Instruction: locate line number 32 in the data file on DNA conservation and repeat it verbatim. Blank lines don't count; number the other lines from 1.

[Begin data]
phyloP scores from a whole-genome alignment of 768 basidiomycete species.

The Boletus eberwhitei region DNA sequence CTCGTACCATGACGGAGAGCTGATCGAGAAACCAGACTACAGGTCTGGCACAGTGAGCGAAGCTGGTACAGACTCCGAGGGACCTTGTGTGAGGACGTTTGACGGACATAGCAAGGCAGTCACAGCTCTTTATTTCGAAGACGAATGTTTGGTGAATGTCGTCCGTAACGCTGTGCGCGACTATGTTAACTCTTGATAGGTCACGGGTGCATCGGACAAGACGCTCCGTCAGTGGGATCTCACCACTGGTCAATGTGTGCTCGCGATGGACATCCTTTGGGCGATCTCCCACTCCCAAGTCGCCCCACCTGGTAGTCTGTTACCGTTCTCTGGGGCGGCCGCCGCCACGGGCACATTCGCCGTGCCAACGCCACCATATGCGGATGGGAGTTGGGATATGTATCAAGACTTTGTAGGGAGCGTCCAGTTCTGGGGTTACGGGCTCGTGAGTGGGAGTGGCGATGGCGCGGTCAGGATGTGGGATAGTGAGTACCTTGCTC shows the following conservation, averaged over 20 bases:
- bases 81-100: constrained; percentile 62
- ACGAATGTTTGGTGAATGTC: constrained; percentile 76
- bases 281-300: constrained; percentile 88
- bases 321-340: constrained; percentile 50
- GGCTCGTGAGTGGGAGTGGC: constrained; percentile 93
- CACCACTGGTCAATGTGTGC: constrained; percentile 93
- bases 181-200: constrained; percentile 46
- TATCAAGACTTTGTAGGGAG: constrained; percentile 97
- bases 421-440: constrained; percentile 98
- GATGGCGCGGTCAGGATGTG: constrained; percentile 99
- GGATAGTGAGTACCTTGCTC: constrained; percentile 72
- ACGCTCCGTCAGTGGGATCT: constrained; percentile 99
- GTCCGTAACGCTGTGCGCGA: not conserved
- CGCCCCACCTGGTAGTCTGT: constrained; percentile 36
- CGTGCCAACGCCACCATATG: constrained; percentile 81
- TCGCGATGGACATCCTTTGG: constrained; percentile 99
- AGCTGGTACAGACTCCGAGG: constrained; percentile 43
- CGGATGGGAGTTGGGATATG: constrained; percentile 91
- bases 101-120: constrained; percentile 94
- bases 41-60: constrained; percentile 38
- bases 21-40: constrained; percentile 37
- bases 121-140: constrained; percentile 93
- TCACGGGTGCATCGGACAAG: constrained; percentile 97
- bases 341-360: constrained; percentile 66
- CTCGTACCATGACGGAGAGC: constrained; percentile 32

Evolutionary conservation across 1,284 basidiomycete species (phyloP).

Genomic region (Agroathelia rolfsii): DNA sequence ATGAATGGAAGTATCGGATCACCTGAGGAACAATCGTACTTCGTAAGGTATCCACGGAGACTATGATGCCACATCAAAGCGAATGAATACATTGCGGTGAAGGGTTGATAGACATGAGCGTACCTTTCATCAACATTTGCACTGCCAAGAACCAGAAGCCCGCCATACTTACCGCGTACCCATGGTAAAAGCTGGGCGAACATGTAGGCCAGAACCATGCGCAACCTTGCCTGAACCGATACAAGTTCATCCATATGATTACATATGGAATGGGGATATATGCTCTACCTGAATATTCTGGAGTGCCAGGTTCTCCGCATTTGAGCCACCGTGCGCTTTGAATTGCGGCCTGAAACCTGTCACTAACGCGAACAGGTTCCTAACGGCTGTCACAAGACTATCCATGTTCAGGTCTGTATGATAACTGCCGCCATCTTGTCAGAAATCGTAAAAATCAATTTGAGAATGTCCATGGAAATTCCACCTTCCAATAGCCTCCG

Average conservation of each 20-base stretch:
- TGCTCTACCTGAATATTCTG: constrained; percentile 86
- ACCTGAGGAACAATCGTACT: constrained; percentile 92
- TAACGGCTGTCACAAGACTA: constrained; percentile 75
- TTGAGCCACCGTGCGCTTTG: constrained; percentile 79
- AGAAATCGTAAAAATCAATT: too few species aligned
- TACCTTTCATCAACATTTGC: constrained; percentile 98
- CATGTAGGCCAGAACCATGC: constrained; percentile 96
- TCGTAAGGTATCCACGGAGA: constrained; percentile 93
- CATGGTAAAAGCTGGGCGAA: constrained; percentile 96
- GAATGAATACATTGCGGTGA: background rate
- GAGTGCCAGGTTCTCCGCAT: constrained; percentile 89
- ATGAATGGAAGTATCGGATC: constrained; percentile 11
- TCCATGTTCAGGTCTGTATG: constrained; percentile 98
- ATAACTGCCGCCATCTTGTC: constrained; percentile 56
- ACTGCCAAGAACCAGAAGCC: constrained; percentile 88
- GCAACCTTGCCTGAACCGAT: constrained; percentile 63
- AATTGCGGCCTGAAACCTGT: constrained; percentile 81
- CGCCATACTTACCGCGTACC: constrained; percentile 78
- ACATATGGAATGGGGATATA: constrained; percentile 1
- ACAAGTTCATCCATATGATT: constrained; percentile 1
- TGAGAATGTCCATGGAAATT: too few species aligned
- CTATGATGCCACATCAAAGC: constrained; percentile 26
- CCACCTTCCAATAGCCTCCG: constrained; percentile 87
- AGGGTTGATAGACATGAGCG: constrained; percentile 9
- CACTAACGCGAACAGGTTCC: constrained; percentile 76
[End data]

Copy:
- ACCTGAGGAACAATCGTACT: constrained; percentile 92